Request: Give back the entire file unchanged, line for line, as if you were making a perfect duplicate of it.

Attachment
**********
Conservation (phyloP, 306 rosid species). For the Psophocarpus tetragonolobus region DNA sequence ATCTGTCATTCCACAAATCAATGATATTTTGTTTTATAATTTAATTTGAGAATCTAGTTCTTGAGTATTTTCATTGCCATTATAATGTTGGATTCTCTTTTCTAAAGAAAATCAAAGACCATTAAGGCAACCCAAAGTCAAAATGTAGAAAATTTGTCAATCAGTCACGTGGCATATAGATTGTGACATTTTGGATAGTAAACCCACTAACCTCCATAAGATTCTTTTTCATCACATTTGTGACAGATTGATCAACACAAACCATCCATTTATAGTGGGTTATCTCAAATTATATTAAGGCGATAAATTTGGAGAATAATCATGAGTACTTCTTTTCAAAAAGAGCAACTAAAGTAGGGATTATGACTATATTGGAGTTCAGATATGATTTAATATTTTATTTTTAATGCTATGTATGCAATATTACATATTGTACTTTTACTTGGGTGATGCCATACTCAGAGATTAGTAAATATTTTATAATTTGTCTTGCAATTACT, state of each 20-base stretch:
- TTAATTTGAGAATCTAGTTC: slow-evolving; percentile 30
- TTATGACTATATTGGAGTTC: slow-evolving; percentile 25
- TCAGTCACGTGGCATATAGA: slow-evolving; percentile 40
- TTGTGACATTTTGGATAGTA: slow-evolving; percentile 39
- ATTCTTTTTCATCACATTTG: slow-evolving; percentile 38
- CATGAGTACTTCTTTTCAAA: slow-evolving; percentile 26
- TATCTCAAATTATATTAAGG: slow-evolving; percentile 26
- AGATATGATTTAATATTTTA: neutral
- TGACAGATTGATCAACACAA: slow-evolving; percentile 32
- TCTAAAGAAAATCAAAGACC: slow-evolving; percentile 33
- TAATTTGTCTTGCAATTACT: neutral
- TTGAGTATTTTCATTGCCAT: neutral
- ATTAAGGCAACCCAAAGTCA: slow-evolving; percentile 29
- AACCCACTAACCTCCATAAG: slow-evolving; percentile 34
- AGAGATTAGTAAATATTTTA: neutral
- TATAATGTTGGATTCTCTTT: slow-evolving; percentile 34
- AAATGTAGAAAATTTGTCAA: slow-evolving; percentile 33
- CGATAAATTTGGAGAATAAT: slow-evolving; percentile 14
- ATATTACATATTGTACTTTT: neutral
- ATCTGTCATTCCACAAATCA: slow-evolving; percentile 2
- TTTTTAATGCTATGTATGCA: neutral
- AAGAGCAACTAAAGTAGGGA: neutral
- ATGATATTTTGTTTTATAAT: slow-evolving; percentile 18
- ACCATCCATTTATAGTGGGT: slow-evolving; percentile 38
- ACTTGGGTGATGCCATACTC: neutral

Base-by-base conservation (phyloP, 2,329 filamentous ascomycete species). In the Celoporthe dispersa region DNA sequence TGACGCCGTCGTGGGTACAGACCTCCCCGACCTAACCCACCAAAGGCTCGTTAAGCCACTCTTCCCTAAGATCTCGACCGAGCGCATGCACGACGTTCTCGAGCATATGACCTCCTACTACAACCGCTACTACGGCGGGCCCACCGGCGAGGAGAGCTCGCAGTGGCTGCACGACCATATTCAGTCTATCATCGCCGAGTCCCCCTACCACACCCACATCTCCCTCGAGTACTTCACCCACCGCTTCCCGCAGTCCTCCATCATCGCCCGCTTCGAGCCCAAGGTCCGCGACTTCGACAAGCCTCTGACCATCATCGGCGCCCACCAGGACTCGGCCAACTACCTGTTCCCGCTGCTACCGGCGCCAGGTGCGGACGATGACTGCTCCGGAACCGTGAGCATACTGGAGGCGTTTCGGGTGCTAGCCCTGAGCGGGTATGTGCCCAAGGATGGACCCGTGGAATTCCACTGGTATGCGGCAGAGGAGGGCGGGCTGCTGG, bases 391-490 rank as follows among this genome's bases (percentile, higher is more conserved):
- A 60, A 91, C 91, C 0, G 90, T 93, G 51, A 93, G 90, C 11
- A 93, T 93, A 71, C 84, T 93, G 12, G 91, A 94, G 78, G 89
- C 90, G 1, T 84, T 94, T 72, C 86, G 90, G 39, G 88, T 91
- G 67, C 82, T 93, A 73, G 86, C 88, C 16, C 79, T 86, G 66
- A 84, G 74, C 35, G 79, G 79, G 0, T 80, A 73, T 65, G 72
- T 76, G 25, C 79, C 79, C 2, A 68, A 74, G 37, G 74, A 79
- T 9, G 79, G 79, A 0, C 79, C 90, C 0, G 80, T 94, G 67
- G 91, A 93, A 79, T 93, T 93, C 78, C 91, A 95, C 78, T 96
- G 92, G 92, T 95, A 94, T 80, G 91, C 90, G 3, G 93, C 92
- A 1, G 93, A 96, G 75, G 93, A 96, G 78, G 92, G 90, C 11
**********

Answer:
Conservation (phyloP, 306 rosid species). For the Psophocarpus tetragonolobus region DNA sequence ATCTGTCATTCCACAAATCAATGATATTTTGTTTTATAATTTAATTTGAGAATCTAGTTCTTGAGTATTTTCATTGCCATTATAATGTTGGATTCTCTTTTCTAAAGAAAATCAAAGACCATTAAGGCAACCCAAAGTCAAAATGTAGAAAATTTGTCAATCAGTCACGTGGCATATAGATTGTGACATTTTGGATAGTAAACCCACTAACCTCCATAAGATTCTTTTTCATCACATTTGTGACAGATTGATCAACACAAACCATCCATTTATAGTGGGTTATCTCAAATTATATTAAGGCGATAAATTTGGAGAATAATCATGAGTACTTCTTTTCAAAAAGAGCAACTAAAGTAGGGATTATGACTATATTGGAGTTCAGATATGATTTAATATTTTATTTTTAATGCTATGTATGCAATATTACATATTGTACTTTTACTTGGGTGATGCCATACTCAGAGATTAGTAAATATTTTATAATTTGTCTTGCAATTACT, state of each 20-base stretch:
- TTAATTTGAGAATCTAGTTC: slow-evolving; percentile 30
- TTATGACTATATTGGAGTTC: slow-evolving; percentile 25
- TCAGTCACGTGGCATATAGA: slow-evolving; percentile 40
- TTGTGACATTTTGGATAGTA: slow-evolving; percentile 39
- ATTCTTTTTCATCACATTTG: slow-evolving; percentile 38
- CATGAGTACTTCTTTTCAAA: slow-evolving; percentile 26
- TATCTCAAATTATATTAAGG: slow-evolving; percentile 26
- AGATATGATTTAATATTTTA: neutral
- TGACAGATTGATCAACACAA: slow-evolving; percentile 32
- TCTAAAGAAAATCAAAGACC: slow-evolving; percentile 33
- TAATTTGTCTTGCAATTACT: neutral
- TTGAGTATTTTCATTGCCAT: neutral
- ATTAAGGCAACCCAAAGTCA: slow-evolving; percentile 29
- AACCCACTAACCTCCATAAG: slow-evolving; percentile 34
- AGAGATTAGTAAATATTTTA: neutral
- TATAATGTTGGATTCTCTTT: slow-evolving; percentile 34
- AAATGTAGAAAATTTGTCAA: slow-evolving; percentile 33
- CGATAAATTTGGAGAATAAT: slow-evolving; percentile 14
- ATATTACATATTGTACTTTT: neutral
- ATCTGTCATTCCACAAATCA: slow-evolving; percentile 2
- TTTTTAATGCTATGTATGCA: neutral
- AAGAGCAACTAAAGTAGGGA: neutral
- ATGATATTTTGTTTTATAAT: slow-evolving; percentile 18
- ACCATCCATTTATAGTGGGT: slow-evolving; percentile 38
- ACTTGGGTGATGCCATACTC: neutral

Base-by-base conservation (phyloP, 2,329 filamentous ascomycete species). In the Celoporthe dispersa region DNA sequence TGACGCCGTCGTGGGTACAGACCTCCCCGACCTAACCCACCAAAGGCTCGTTAAGCCACTCTTCCCTAAGATCTCGACCGAGCGCATGCACGACGTTCTCGAGCATATGACCTCCTACTACAACCGCTACTACGGCGGGCCCACCGGCGAGGAGAGCTCGCAGTGGCTGCACGACCATATTCAGTCTATCATCGCCGAGTCCCCCTACCACACCCACATCTCCCTCGAGTACTTCACCCACCGCTTCCCGCAGTCCTCCATCATCGCCCGCTTCGAGCCCAAGGTCCGCGACTTCGACAAGCCTCTGACCATCATCGGCGCCCACCAGGACTCGGCCAACTACCTGTTCCCGCTGCTACCGGCGCCAGGTGCGGACGATGACTGCTCCGGAACCGTGAGCATACTGGAGGCGTTTCGGGTGCTAGCCCTGAGCGGGTATGTGCCCAAGGATGGACCCGTGGAATTCCACTGGTATGCGGCAGAGGAGGGCGGGCTGCTGG, bases 391-490 rank as follows among this genome's bases (percentile, higher is more conserved):
- A 60, A 91, C 91, C 0, G 90, T 93, G 51, A 93, G 90, C 11
- A 93, T 93, A 71, C 84, T 93, G 12, G 91, A 94, G 78, G 89
- C 90, G 1, T 84, T 94, T 72, C 86, G 90, G 39, G 88, T 91
- G 67, C 82, T 93, A 73, G 86, C 88, C 16, C 79, T 86, G 66
- A 84, G 74, C 35, G 79, G 79, G 0, T 80, A 73, T 65, G 72
- T 76, G 25, C 79, C 79, C 2, A 68, A 74, G 37, G 74, A 79
- T 9, G 79, G 79, A 0, C 79, C 90, C 0, G 80, T 94, G 67
- G 91, A 93, A 79, T 93, T 93, C 78, C 91, A 95, C 78, T 96
- G 92, G 92, T 95, A 94, T 80, G 91, C 90, G 3, G 93, C 92
- A 1, G 93, A 96, G 75, G 93, A 96, G 78, G 92, G 90, C 11